Similar discrimination cases brought by female engineers are pending against other big tech companies. But the Microsoft case, filed in September 2015, may be the first to become a class action.

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A lawsuit accusing Microsoft of discriminating against women in technical and engineering roles is poised to grow a lot bigger if it wins class-action status.

With the technology sector awash in challenges to white male dominance, the three women spearheading the case against Microsoft told a Seattle federal judge they want to represent about 8,630 peers who have worked for the company since 2012.

The women said their expert consultants have determined that discrimination at the Redmond company cost female employees more than 500 promotions and $100 million to $238 million in pay, according to Oct. 27 court filings. They also accused the software maker of maintaining “an abusive, toxic ‘boy’s club’ atmosphere, where women are ignored, abused, or degraded.”

Microsoft said it strongly disagrees with the allegations, saying the filings “mischaracterize data and other information.”

Similar cases brought by female engineers are pending against Twitter, Alphabet’s Google and Uber Technologies. The Microsoft case, filed in September 2015, may be the first to become a class action, with a hearing on the request for group status set for Feb. 9.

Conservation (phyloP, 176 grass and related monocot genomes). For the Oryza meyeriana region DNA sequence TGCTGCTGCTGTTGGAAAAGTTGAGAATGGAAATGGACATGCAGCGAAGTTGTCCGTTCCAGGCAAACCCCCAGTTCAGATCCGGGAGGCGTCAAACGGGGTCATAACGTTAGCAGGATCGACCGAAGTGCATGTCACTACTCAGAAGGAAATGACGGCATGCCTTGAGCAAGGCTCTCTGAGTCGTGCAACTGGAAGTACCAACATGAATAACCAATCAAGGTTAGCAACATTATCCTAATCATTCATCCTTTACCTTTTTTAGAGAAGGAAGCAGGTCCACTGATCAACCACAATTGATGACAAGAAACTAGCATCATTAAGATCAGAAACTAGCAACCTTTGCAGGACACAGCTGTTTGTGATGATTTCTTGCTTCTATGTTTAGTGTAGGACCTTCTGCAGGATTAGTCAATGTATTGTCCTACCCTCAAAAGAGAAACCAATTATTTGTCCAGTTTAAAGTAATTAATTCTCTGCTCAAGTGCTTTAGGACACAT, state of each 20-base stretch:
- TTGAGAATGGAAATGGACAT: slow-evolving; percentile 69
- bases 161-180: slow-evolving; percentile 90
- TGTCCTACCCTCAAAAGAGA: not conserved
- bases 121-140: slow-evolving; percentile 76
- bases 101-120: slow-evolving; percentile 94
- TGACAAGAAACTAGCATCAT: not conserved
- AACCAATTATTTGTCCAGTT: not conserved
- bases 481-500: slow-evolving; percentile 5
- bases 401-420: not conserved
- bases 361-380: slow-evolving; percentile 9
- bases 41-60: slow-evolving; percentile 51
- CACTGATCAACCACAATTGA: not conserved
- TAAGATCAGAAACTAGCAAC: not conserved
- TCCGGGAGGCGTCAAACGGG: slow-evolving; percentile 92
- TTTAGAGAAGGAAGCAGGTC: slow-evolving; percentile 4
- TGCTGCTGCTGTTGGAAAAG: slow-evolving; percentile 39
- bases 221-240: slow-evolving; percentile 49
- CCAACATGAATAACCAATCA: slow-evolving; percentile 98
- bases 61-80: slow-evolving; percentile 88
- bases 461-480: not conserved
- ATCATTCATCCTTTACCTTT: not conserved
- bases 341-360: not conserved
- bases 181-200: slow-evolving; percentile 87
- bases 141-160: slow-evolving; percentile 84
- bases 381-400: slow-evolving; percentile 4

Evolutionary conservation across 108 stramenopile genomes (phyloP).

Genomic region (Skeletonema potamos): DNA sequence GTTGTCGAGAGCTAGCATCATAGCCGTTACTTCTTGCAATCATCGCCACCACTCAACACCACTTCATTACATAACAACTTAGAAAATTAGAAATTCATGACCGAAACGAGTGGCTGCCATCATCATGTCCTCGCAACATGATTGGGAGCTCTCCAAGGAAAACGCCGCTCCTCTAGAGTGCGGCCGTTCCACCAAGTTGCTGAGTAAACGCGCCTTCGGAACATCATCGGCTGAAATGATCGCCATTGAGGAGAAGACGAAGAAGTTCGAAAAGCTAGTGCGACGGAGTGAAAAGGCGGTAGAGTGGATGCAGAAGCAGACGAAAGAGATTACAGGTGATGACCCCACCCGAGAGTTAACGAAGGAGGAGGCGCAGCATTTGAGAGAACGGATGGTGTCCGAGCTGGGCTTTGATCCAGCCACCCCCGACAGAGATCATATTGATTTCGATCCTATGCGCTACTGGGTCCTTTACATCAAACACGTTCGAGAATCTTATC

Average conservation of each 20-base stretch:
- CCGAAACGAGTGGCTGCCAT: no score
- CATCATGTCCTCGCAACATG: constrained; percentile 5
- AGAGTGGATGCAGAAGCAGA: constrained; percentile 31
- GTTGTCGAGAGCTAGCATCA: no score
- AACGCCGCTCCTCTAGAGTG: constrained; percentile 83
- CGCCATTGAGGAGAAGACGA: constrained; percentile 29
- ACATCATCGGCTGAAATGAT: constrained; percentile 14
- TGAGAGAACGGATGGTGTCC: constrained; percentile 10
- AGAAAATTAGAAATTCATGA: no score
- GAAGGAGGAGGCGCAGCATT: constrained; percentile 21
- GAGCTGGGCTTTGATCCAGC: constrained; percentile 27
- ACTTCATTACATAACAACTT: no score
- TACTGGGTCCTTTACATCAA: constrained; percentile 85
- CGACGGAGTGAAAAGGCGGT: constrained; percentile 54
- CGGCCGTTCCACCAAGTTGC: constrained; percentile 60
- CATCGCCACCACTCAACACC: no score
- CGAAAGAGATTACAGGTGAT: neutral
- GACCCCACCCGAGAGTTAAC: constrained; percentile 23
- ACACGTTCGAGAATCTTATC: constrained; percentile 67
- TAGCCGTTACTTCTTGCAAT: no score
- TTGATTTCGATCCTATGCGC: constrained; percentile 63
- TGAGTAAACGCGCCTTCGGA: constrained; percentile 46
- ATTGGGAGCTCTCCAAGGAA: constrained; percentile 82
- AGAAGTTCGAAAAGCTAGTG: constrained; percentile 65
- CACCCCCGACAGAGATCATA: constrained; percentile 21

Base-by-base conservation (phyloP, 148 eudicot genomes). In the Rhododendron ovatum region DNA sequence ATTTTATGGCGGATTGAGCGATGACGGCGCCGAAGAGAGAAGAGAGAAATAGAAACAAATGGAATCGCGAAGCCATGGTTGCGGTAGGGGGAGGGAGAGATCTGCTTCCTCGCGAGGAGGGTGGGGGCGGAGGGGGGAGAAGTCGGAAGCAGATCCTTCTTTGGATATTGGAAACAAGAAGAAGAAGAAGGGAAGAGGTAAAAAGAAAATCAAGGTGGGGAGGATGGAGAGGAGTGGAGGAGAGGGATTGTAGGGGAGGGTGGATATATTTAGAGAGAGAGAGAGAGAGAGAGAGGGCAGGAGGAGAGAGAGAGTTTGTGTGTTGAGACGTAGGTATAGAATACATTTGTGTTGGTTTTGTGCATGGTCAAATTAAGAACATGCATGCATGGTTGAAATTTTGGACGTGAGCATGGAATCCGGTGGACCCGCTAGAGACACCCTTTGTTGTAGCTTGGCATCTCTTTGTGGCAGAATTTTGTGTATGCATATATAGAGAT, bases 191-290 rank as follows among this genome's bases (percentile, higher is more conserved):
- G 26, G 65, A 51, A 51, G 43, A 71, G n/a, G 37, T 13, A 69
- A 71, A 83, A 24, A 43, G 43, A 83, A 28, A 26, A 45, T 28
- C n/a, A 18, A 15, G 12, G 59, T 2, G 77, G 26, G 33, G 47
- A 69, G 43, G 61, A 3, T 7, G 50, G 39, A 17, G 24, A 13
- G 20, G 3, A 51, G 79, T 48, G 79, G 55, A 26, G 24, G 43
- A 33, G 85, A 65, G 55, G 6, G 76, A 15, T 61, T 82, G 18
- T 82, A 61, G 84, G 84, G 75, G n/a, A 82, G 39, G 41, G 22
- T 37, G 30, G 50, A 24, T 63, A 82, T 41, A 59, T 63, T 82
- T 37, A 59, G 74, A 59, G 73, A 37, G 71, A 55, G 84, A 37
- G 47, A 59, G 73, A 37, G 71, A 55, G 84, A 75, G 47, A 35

In affidavits filed with the court, current and former female employees of Microsoft cite instances of male co-workers discounting what they had to say at meetings and sexually harassing them. The alleged harassment included talking about their bodies, staring at their breasts, and organizing an Xbox party that included scantily clad women dancing on tables.

Microsoft has denied the women’s claims that men are paid better and get promoted more often. It cited an in-house study in 2016 that found that women earned 99.9 cents for every dollar earned by men.

The women call the study a “sham,” saying in a court filing that the company purposely “cooked” the numbers by including other factors in the analysis that negated the effect of the alleged gender discrimination.

Microsoft said Monday it is committed to “building a diverse and inclusive workforce where all employees have the chance to succeed.”

“While we’ve made important progress over the years including increasing diverse representation and expanding training, we are constantly learning and working to improve,” a spokeswoman said in an email.